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Soreness After Exercise?

Discussion in 'Strength & Conditioning' started by Matt VDW, Aug 20, 2004.

  1. Matt VDW

    Matt VDW Millennium Member

    Sep 23, 1999
    Are sore muscles the day after exercising any indication of having done something right or wrong?

    On the one hand, soreness could be an indication of over-training, or of failure to stretch or to warm up properly. On the other hand, lack of soreness could be an indication of not having exercised hard enough.

    Or is the whole subject just not worth worrying about?
  2. Vic303

    Vic303 Senior Member

    Mar 15, 2003
    Well, it's lactic acid leftover...IIRC. WArm up/down helps prevent injuries and to give muscles more time to remove lactic acid after workout.

  3. Medpilot 2

    Medpilot 2 Smkumifyagotum

    Oct 10, 2003
    I've been weight training for 17 years and I have found from personal experience:

    A dull general pain is a good sign that you are working hard enough to see results from your workout.

    A sharp localized pain is a sign of improper lifting technique, not stretching or using too much weight.

    Remember to stretch only after a light warm-up, never stretch a cold muscle. Don't work the same muscle group more than twice a week (this applies to heavy weight training). That's when you get into over training.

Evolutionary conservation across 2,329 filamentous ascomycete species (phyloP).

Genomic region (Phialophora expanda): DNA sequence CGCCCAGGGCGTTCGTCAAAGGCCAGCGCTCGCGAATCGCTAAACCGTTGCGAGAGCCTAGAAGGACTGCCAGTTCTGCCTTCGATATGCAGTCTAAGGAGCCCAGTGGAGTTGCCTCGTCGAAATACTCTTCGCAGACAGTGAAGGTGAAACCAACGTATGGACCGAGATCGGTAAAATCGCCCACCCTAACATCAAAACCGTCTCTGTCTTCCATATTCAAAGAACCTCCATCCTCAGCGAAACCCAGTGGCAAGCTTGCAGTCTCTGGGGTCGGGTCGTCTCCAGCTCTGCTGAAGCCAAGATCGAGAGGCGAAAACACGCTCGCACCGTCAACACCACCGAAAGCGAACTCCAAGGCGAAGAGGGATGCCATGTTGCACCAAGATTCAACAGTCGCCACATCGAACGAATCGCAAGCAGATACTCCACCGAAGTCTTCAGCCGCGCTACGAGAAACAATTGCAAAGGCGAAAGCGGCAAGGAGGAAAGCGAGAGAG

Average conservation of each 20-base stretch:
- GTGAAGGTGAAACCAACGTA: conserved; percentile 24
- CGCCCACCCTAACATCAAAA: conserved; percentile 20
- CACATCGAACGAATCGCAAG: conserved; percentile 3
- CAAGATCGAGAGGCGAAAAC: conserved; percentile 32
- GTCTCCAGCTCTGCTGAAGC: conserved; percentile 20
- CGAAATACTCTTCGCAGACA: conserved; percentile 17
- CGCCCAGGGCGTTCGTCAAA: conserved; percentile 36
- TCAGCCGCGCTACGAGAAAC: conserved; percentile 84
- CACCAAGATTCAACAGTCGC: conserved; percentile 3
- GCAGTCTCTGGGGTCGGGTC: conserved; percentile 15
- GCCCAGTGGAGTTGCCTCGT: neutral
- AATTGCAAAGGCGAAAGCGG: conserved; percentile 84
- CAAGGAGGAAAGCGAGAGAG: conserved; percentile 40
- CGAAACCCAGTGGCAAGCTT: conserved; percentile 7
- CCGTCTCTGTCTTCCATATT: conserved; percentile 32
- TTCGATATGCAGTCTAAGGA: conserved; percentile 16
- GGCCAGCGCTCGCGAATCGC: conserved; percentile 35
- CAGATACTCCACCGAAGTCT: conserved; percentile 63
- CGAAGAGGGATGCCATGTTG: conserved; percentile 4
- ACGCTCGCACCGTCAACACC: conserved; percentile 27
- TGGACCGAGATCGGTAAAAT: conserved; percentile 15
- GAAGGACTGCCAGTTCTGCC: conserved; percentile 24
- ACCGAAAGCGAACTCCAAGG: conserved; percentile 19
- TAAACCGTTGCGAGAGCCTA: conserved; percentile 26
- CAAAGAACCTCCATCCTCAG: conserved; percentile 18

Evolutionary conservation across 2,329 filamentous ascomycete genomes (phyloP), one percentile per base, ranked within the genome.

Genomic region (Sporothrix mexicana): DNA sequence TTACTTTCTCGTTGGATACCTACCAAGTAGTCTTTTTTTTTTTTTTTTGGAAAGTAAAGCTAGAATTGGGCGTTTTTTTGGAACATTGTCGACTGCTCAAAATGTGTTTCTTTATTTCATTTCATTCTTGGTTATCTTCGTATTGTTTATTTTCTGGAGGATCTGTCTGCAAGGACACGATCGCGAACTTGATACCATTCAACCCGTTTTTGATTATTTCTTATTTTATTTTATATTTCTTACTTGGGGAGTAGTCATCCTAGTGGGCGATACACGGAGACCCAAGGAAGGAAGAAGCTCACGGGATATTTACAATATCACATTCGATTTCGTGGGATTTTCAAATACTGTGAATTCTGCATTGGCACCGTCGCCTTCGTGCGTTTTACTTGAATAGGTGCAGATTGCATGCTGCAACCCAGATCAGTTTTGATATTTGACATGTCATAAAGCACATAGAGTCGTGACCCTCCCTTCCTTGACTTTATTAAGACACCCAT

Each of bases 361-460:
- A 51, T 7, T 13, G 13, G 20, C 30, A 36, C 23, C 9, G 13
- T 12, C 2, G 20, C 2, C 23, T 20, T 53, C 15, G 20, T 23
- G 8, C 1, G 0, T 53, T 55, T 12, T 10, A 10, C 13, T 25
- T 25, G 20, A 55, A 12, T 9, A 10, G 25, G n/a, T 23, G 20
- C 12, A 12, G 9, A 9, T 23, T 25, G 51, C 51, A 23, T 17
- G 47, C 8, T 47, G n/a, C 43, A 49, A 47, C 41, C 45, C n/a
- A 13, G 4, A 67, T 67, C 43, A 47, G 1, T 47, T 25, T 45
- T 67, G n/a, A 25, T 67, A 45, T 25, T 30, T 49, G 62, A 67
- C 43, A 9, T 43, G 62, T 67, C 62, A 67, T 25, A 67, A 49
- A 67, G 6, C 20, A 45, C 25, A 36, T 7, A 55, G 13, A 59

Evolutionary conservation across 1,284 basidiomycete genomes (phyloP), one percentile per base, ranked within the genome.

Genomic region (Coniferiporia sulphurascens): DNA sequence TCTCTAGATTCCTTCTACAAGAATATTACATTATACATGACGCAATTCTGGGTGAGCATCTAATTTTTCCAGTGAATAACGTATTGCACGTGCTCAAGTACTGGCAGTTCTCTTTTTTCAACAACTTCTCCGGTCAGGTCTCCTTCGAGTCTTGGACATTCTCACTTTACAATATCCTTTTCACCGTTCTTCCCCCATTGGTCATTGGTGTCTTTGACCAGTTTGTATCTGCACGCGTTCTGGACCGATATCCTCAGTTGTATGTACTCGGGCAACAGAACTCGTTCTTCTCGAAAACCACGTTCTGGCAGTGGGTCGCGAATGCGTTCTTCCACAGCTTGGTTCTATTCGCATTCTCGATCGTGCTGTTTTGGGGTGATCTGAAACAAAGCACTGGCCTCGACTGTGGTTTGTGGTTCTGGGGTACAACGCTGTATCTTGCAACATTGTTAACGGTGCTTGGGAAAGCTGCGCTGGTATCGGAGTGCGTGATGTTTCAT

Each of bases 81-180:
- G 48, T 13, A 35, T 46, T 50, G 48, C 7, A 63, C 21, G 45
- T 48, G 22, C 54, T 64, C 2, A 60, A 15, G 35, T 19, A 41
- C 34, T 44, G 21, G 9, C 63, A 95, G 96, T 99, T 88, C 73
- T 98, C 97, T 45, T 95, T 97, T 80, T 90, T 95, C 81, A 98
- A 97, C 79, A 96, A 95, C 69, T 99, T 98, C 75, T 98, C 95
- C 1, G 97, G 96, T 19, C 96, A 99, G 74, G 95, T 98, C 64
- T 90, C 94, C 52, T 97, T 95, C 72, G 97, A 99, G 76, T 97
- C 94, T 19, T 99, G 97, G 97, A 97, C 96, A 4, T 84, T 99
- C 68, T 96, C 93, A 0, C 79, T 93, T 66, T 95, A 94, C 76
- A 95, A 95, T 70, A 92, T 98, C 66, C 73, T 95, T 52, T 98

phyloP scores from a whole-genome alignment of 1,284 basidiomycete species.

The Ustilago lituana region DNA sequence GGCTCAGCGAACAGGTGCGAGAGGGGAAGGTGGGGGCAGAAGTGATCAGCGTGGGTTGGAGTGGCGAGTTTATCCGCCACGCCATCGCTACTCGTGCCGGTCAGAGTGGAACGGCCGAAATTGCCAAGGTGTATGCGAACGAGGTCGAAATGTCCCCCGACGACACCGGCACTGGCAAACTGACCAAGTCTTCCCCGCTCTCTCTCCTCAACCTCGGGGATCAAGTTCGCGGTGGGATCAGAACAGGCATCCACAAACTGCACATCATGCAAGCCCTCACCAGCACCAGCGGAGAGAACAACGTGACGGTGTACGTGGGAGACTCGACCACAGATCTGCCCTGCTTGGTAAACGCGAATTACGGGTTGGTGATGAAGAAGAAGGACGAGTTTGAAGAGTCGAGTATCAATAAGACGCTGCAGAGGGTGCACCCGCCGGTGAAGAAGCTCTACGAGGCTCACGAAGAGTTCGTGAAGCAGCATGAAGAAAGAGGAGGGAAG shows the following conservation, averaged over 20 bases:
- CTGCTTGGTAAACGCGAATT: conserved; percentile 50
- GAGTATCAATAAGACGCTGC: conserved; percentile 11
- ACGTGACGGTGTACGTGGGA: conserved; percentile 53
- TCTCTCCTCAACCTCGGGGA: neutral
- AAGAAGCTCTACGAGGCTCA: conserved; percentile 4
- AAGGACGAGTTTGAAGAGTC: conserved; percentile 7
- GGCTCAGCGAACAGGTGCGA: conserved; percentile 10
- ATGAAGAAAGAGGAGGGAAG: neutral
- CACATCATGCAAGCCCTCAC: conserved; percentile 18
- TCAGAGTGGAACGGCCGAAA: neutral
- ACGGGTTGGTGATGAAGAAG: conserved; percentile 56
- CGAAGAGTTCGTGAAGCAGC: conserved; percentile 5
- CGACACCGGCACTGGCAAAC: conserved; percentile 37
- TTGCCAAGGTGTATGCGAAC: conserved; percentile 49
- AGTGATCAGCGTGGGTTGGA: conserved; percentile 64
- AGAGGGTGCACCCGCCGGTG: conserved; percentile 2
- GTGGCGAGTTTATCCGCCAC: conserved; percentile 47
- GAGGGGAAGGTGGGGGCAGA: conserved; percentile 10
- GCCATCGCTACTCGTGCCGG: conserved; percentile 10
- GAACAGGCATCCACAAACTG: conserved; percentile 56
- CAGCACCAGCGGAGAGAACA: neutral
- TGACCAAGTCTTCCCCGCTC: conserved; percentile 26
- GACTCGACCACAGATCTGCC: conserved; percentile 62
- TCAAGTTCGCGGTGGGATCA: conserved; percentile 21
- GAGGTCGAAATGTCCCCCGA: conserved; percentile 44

If you would like to get rid of some of your soreness, try doing a light workout on the same muscle group the very next day. It’s hard to do because you are already sore from the previous day, but you will feel better after your workout.
  4. sy2k


    Jan 22, 2002
    It's called 'Delayed Onset Muscle Soreness' (DOMS for short). Sorry, Vic303 - lactic acid build-up is responsible for the 'burn' felt acutely when exercising to overload. It's metabolized within an hour later. DOMS is due to micro-cellular damage to the muscles, appearing usually the next day and lasting anywhere from 1-7 days, depending on how much the muscle was overloaded.

    Generalized muscle soreness appearing within 24 hours or so after a workout is desirable. Your body repairs the damage building the muscles bigger, stronger, etc, in about 48 hours. Hence, the usual recommendation for 48 hours rest after exercising a certain body part.

    I agree with Medpilot2, sharp and local pain is not good - frequently a sign of tendinitis. Stretching does tend to reduce DOMS; so does ice or massage.
  5. Slotback

    Slotback Glock 35 Millennium Member

    Dec 23, 1998
    Don't pass up a chance for a massage. It is a great way to "speed up" the recovery time. Plus its very relaxing as well.